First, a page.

Date of Award


Degree Type


Degree Name

Doctor of Philosophy



Major Professor

Paula J. Fite

Committee Members

Todd M. Moore, Deborah Welsh, Elizabeth Johnson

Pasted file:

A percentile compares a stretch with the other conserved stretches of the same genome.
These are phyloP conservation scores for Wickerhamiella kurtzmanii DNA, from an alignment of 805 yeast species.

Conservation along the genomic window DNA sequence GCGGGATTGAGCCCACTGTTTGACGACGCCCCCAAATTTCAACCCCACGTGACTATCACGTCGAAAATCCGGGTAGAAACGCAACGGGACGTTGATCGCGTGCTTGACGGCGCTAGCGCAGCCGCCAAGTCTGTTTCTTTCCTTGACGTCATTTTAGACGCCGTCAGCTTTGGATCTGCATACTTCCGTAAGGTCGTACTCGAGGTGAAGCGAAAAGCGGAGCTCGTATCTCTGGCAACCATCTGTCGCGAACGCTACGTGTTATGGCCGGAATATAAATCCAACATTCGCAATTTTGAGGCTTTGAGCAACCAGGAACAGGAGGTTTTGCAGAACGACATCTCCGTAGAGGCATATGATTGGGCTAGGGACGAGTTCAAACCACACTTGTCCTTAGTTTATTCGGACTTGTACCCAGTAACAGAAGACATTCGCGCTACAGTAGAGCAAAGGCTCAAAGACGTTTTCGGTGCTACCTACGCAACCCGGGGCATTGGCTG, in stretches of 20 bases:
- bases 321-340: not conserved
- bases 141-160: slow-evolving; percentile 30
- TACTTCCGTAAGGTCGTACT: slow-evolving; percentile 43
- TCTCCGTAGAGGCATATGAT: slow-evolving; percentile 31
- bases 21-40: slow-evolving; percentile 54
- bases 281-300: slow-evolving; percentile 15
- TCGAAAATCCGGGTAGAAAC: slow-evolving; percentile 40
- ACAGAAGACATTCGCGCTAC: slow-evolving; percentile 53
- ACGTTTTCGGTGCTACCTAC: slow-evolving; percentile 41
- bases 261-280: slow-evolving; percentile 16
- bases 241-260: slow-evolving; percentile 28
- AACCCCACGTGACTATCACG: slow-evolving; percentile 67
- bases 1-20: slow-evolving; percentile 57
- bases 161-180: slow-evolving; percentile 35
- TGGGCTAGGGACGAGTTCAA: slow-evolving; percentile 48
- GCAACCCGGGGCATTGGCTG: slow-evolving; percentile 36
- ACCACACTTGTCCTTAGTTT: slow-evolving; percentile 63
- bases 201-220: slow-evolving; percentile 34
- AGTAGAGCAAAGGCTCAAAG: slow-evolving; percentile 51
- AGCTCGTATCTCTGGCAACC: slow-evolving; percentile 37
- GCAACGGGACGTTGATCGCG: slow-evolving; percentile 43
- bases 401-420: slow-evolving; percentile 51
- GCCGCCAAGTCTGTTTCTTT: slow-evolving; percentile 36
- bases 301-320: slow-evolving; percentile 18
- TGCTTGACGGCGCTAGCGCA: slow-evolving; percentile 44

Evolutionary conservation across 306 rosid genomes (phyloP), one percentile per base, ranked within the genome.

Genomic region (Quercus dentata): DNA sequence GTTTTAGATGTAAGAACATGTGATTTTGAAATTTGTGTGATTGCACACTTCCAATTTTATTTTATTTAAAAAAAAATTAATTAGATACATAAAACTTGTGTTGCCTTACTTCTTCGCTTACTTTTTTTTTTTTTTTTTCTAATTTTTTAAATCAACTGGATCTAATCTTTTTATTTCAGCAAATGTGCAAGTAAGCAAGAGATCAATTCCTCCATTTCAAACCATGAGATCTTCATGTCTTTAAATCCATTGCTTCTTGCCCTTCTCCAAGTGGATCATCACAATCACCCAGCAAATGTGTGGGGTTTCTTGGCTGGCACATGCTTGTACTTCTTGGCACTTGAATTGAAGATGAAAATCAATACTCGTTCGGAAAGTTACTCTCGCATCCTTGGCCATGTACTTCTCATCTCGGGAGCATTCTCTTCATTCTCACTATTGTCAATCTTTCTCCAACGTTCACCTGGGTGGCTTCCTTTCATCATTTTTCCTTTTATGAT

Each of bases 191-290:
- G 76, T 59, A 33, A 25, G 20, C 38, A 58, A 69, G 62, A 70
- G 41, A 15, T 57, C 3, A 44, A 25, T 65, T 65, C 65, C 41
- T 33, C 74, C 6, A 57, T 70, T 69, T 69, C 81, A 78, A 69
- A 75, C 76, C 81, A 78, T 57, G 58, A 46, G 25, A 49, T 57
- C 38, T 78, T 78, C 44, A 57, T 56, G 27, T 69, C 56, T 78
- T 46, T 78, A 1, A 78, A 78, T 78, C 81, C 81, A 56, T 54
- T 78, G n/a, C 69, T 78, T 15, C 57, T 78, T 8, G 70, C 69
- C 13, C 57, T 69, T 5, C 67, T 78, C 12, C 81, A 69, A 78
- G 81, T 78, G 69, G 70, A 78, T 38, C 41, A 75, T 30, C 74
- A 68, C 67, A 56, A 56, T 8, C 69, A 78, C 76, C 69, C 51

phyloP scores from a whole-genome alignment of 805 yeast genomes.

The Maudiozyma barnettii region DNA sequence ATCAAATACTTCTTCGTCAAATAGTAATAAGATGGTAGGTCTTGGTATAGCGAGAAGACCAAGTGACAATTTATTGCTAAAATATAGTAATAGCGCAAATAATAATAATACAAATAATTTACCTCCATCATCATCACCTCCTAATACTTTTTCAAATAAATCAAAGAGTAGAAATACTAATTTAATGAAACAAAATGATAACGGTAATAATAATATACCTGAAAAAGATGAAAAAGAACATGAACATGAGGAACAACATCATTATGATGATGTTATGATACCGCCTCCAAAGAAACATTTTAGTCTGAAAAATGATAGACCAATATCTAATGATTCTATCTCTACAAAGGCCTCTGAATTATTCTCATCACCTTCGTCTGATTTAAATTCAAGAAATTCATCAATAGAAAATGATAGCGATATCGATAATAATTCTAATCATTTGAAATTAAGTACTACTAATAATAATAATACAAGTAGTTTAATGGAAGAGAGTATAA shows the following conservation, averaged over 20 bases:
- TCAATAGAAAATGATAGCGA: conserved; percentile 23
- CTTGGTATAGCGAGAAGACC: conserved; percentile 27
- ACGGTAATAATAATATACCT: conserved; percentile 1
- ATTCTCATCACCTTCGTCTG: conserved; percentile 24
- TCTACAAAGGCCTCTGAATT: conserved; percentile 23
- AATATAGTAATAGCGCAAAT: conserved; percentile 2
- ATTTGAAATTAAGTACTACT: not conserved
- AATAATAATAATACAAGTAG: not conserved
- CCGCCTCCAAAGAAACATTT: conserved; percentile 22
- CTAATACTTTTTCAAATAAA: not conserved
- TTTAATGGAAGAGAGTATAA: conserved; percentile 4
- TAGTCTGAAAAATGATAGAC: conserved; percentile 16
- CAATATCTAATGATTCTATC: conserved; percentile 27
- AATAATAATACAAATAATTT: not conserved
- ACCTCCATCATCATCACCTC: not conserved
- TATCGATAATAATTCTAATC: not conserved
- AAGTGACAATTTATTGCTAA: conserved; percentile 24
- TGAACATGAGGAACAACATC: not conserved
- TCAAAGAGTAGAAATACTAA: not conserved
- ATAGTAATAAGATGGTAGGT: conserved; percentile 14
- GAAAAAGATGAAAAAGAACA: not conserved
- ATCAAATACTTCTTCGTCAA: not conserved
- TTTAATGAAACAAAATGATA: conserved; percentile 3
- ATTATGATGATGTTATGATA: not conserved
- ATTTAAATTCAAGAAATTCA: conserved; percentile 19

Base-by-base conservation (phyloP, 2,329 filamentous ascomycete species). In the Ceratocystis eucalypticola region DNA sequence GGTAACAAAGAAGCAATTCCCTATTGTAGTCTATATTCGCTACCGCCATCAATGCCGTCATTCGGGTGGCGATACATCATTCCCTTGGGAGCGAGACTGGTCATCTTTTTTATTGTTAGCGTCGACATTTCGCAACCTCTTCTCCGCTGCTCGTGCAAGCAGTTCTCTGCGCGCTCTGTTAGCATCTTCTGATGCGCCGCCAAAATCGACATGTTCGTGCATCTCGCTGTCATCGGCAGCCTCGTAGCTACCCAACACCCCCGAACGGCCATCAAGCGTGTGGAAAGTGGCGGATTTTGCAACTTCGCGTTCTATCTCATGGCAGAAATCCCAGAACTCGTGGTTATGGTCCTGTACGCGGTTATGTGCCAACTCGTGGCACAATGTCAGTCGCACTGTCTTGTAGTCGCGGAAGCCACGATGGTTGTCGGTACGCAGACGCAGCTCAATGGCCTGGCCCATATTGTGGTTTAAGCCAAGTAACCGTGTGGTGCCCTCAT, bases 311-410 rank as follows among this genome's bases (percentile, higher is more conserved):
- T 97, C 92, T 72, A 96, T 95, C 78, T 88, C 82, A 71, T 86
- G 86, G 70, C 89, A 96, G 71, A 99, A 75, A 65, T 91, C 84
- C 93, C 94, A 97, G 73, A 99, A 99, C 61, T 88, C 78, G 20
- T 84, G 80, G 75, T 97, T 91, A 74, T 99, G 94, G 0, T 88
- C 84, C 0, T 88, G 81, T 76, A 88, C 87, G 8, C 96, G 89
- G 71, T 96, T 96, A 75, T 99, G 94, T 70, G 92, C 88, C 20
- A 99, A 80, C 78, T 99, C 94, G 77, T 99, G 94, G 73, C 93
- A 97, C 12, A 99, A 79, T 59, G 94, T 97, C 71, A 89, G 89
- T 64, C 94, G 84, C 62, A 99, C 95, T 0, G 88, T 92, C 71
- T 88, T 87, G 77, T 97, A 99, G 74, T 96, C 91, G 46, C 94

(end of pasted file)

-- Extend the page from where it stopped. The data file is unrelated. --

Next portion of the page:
The current study examined bidirectional associations between callous-unemotional (CU) traits and parenting dimensions and evaluated whether these associations changed as children aged. Furthermore, this study extended the literature by examining whether these relations were moderated by delinquent peer affiliation and/or parental depression. Proposed relations were examined using a longitudinal sample of 120 aggressive boys (59.6%) and girls (40.4%) who were in the 4th grade (M = 10.56 years, SD = .56) at baseline and were followed over four years. A series of generalized estimating equation [GEE] models revealed reciprocal relations between CU traits and corporal punishment. Consistent with expectation, corporal punishment predicted increases in CU traits and surprisingly CU traits predicted a trend for decreases in corporal punishment (p = .09) over time. There was a trend for poor involvement to predict increases in CU traits (p = .06) over time, however the inverse relation was not found. CU traits, poor positive parenting and inconsistent discipline were unrelated in both directions. Furthermore, the effects of CU traits on parenting dimensions and the effects of parenting dimensions appeared to be stable over time, with one exception. There was a trend for the negative association between CU traits and inconsistent discipline to strengthen as children aged (p = .08). Parental depression moderated the link between CU traits and poor positive parenting as well as the link between corporal punishment and CU traits. Further evaluation of significant interactions revealed that at low levels of depression there was a trend for CU traits to predict decreases in poor positive parenting (p = .08); however CU traits were unrelated to parenting at high levels of depression. Moreover, at high levels of depression, corporal punishment was predictive of increases in CU traits, but was unrelated to CU traits at low levels of depression. Finally, delinquent peer affiliation did not moderate any of the proposed relations. Limitations, future directions and clinical implications are discussed.

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